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In today’s article, you will find:
- A coupon for a free oven thermometer or kitchen thermometer
- The Baker’s Secret Weapon
- How to Fix Your Oven
- Guidelines for Perfect Baking
- In Case You Missed It
The lady told Merri Ann, “I made your brownies. They were dry.”
They were our just-add-water very fudgy brownies. Because we often serve them in the store, we make them often and have for years, hundreds of times. They are super reliable.
So what went wrong?
She either baked them too long or the oven was too hot. How could that happen?
Get a free oven thermometer or kitchen thermometer.
Today’s article will tell you why you need both an oven thermometer and a reliable kitchen thermometer. Get either free.
What to Do When Your Oven Lies to You
Your oven lies to you regularly. That little digital readout on the front of your oven–that’s a timer. It’s not connected to a thermometer. It doesn’t know what the temperature is.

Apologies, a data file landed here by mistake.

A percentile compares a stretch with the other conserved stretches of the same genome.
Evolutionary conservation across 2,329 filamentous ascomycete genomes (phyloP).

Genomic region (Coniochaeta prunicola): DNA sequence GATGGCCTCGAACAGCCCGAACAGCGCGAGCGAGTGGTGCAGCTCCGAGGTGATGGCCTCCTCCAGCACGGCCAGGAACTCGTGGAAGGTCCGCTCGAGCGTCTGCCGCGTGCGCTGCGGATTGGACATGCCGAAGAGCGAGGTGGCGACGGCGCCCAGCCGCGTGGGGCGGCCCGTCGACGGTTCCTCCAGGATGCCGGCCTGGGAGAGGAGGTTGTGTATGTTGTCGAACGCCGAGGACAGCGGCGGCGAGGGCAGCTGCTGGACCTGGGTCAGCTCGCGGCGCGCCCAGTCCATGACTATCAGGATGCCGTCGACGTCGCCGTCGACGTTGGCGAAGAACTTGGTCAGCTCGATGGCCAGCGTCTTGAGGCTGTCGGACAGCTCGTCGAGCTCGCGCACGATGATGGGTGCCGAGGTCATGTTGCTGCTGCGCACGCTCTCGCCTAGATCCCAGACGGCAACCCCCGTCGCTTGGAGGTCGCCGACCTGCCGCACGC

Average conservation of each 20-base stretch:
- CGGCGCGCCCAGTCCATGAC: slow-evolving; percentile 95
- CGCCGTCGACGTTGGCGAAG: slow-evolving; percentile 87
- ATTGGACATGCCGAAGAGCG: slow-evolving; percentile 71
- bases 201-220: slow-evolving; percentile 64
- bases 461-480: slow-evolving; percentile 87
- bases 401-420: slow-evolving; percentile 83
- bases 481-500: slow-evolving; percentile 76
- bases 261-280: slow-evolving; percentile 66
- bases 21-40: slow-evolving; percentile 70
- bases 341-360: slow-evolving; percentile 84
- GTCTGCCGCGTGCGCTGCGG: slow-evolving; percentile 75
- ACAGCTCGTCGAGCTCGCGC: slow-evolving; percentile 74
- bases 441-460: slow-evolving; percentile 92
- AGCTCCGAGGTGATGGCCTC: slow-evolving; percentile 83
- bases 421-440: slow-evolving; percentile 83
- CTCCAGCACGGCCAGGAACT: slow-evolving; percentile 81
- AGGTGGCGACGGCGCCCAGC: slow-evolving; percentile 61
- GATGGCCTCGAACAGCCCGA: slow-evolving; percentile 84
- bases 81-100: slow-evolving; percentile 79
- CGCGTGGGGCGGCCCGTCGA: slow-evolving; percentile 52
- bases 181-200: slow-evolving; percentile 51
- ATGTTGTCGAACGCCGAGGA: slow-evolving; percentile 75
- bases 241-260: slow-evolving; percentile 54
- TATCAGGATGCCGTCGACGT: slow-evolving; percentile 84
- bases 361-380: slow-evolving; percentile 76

Plus, you lose a ton of heat when you open the door. It’s amazing how long it takes the oven to recover after opening the door. Yet most of us are in a hurry and stick another pan of cookies in the oven as soon as we take the first out.
There is a thermostat that regulates the heating elements. The oven heats until it reaches a set point. Then it turns off and begins to cool. It cools until it reaches a minimum set point. Then it turns back on. So the heat rises and falls. It’s not a steady state.
So what do you do about it? Stick an oven thermometer in your oven. It hangs off the rack so you should be able to see it through the little door window. Now you know exactly how hot your oven is. (Be prepared to be surprised.) Make sure it’s at the desired temperature before sticking your cookies in.
The Baker’s Secret Weapon
One of my culinary text books calls a simple kitchen thermometer “The Baker’s Secret Weapon.” Why? Because baker’s use it and rely on it all the time.